Because skin cancer mainly develops on the skin’s surface, it can be detected early if you stay vigilant. This means that you should (or your Dermatologist), regularly check your body for abnormal moles, especially if you are high-risk. There are three major types of skin cancer: basal cell carcinoma, squamous cell carcinoma, and melanoma. Let’s review the different types of skin cancer and what signs you should be looking for.
Basal Cell Carcinoma
Basal cell carcinoma begins in the basal cells, which are responsible for producing new skin as the old cells flake off. Early signs of basal cell carcinoma often appear on the head or neck as pale patches or waxy translucent bumps. The bumps or patches may have indentations at their centers or visible blood vessels. Basal cell carcinoma may also appear on the chest and look like brown or flesh-colored lesions. This type of skin cancer generally has a smooth, pearly appearance overall.
Squamous Cell Carcinomas
Early signs of squamous cell carcinoma include firm lumps with rough surfaces. If a nodule doesn’t form, squamous cell carcinoma may also present as reddish, scaly patches that continue to develop and don’t subside. These unwanted lesions are often found on the head, neck, hands, or arms, and, sometimes, the genital region.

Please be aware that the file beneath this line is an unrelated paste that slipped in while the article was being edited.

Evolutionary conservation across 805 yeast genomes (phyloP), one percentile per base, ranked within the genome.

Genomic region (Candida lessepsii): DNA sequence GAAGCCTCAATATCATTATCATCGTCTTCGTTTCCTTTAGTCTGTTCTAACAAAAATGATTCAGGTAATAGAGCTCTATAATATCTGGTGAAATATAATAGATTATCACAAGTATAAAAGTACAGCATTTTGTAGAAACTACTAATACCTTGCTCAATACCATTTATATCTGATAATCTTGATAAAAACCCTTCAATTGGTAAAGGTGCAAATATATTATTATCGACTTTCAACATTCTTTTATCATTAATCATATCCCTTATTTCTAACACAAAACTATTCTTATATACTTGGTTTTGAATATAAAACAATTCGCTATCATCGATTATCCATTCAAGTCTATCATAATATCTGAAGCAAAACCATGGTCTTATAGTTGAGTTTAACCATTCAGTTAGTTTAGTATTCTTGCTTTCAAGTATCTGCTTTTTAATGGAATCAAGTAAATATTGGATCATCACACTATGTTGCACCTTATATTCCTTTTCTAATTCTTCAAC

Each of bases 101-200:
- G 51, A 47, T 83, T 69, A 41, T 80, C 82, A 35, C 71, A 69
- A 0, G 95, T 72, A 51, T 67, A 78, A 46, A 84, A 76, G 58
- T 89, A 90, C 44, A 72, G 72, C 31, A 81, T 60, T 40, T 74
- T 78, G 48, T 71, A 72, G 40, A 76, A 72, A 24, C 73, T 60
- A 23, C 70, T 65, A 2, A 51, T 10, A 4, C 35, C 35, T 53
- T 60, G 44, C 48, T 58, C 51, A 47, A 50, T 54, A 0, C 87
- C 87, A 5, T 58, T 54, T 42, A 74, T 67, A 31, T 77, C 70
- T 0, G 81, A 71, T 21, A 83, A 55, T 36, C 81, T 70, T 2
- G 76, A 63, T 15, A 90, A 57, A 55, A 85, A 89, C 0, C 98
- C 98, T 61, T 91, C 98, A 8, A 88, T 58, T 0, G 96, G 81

- Asymmetry: When divided in half, the lesion or mole does not have the same shape as the other half.
- Borders: Instead of being smooth, melanoma moles are scalloped and have notches around the edges.
- Color: A normal mole is brown, while melanoma can be shades of brown, tan, or black. As the cancer grows, it can be red, white, or blue.
- Diameter (or Dark): While it is important to check any abnormality, a lesion the size of a pencil eraser (¼ inch in diameter) or larger can be an early sign of cancer.
- Evolving: Changes in size, shape, color, and elevation, along with changes in symptoms, such as bleeding, itching, or crusting over.
Ugly Duckling Sign
The concept of the ugly duckling sign is that melanoma moles are ugly compared to the surrounding normal moles. It highlights the importance of looking for irregularities and comparing normal moles on your body. Isolated moles that are irregular are also considered ugly ducklings.
If you notice any irregular or suspicious moles, bumps, rashes, or patches, discuss them with your primary care provider or dermatologist immediately for medical guidance.